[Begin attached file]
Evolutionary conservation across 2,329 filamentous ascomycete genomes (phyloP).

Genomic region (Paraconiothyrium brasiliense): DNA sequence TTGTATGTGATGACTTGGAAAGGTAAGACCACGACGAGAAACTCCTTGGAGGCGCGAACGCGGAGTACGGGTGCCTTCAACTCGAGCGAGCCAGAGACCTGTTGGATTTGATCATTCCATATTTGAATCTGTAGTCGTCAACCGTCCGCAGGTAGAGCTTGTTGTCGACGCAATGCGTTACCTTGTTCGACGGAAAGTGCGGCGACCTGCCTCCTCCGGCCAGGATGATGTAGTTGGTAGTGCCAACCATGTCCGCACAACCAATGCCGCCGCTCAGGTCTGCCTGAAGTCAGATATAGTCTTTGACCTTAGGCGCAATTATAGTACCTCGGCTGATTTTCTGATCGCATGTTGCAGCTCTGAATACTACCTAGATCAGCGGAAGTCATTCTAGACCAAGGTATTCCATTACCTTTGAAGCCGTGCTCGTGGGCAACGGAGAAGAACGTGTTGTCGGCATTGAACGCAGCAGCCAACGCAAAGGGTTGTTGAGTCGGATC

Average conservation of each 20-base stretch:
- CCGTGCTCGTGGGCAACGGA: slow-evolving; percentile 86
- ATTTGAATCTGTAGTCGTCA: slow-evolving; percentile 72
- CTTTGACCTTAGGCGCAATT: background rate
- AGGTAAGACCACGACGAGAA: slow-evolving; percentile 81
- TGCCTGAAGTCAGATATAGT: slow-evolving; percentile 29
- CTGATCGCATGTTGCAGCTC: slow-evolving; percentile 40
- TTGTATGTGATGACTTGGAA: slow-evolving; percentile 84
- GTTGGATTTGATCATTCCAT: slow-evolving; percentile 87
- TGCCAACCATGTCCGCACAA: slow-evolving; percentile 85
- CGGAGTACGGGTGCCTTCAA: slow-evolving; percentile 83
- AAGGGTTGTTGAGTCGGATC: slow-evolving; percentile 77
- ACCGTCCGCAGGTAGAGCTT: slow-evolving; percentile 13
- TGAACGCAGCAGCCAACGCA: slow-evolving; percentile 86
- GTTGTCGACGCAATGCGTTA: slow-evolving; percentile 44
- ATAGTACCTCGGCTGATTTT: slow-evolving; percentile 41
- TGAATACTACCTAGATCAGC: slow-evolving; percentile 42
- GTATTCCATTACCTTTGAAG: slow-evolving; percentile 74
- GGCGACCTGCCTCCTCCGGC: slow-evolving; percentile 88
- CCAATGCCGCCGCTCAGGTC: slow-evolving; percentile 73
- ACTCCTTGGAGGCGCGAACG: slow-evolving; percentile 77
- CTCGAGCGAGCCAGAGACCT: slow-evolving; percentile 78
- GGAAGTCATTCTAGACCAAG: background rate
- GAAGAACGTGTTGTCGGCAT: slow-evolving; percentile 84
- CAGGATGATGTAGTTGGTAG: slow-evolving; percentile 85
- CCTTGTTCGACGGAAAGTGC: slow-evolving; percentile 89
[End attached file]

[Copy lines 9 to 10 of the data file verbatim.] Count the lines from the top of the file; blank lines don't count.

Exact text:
- CTGATCGCATGTTGCAGCTC: slow-evolving; percentile 40
- TTGTATGTGATGACTTGGAA: slow-evolving; percentile 84